© Denzil Green
To make Corned Beef, a brine (salt) solution is used to cure a less-tender cut of beef, usually Brisket, but sometimes Rump or Round. Peppercorns and bay leaves are commonly used in the solution to add flavour. The curing process gives the meat a bit of a tangy taste.
The pink colour of Corned Beef used to come from nitrates (usually saltpeter) in the curing process, but with rising concern about nitrates other methods are being used to keep the red colour that consumers expect. The nitrates used to give extra preservative powers to the meat, in addition to colouring it. Homemade Corned Beef without nitrates will generally be greyer, and saltier, as the amount of salt used in the curing has to be increased to compensate for the missing nitrates.
You can buy Corned Beef raw or already cooked: make sure you know which you have bought! Raw Corned Beef is usually sold vacuum packed in plastic. The meat will feel a bit rubbery, but it will feel more like meat after soaking (see cooking tips) or cooking.
Kosher Corned Beef is made with the same general methods, except under rabbinical supervision. It will be from the front half of the cow, not the hindquarter (see entry on Kosher.)
Tinned Corned Beef is already cooked and ready to eat. It is very different in texture from the Corned Beef you will buy in Delis or cook yourself: it is very crumbly. It is the Corned Beef that is used in Corned Beef Hash recipes.
When Brits, Canadians or Australians think of Corned Beef, they usually think of the tinned kind. Americans and Irish are more likely to think of the “fresh” version, which is often used as a deli meat.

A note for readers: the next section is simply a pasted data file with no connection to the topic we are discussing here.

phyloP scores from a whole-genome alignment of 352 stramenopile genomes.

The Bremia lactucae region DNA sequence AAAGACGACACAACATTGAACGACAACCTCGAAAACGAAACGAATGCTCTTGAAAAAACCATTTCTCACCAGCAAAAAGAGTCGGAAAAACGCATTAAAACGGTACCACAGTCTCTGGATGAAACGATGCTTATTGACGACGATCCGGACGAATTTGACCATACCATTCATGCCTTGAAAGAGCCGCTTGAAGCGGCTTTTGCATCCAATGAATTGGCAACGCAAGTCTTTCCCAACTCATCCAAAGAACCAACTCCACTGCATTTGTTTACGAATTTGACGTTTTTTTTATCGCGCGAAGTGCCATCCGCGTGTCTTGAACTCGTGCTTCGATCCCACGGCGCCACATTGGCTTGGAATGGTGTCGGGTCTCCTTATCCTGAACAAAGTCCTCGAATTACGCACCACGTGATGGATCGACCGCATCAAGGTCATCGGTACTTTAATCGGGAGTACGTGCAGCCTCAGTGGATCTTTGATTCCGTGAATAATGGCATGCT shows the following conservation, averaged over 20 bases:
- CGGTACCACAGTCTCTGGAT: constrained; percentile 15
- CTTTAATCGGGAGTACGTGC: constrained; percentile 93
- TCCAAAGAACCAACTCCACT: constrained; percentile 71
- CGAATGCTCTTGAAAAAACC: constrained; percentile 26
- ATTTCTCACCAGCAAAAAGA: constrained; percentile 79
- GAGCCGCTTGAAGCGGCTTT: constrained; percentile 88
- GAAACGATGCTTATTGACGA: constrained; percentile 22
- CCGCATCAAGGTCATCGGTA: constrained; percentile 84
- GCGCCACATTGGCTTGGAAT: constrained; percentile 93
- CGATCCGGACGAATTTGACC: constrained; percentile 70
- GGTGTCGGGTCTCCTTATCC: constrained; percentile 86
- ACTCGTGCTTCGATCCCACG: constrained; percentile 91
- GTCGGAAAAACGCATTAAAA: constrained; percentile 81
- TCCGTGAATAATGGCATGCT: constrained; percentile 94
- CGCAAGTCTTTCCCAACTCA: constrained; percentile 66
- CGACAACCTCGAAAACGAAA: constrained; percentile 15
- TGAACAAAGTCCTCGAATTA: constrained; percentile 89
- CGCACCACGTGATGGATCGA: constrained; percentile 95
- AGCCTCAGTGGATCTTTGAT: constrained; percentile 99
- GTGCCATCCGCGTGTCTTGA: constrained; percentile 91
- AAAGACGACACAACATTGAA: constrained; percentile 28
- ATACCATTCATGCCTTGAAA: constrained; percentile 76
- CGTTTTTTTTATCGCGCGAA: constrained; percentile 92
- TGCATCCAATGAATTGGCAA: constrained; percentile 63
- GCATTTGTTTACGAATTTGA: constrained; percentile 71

Corned Beef still needs cooking, and because it is made of a less-tender cut of beef, it needs long, moist cooking.
Though some Corned Beef is now sold “tenderized” for oven cooking, Corned Beef is generally boiled. Cover with unsalted water, bring to a boil, and then let simmer till a fork can reach the centre and the internal temperature is safe. Allow about 1 hour per pound (450g). If you are cooking a frozen Corned Beef, you can plop it frozen right into the boiling water; just add a few more minutes on at the start to allow for the thawing time in the hot water.
Tinned Corned Beef
– © Denzil Green
The Corned Beef may still be pink in colour after cooking owing to the curing process. Don’t go by colour; use instead an instant read thermometer to see that the internal temperature reaches 160 F (71 C).
After it is boiled, some people like to stick it in a 350 F (175 C) oven for about fifteen minutes with a glaze on it.
Some people recommend soaking Corned Beef in water in the fridge for 24 hours before cooking, to remove some of the saltiness.
When slicing Corned Beef, always slice thinly against the grain.
If you are slicing tinned Corned Beef and want the slices to remain intact (for instance, for frying), chill the tin well first, and slice thickly. (If you’re in a hurry, pop the tin in the freezer for an hour or two.) A typical way of cooking with the slices is coating them with flour, dipping them carefully in milk or beaten egg, then coating them with bread crumb, and easing them into a hot buttered frying pan until golden brown on both sides. These are sometimes referred to as “corned beef patties.”
1 cup of ½ inch (1 cm) cubes = 4 oz / 115g
Corned Beef Brisket
– © Denzil Green
Keep vacuum-packed raw Corned Beef in its packaging in the fridge for up to 7 days after the sell-by date (or until the use-by date, if provided). You can freeze it in its packaging for up to 1 month. Use cooked-ahead or leftover Corned Beef within 3 to 4 days or freeze up to 2 months.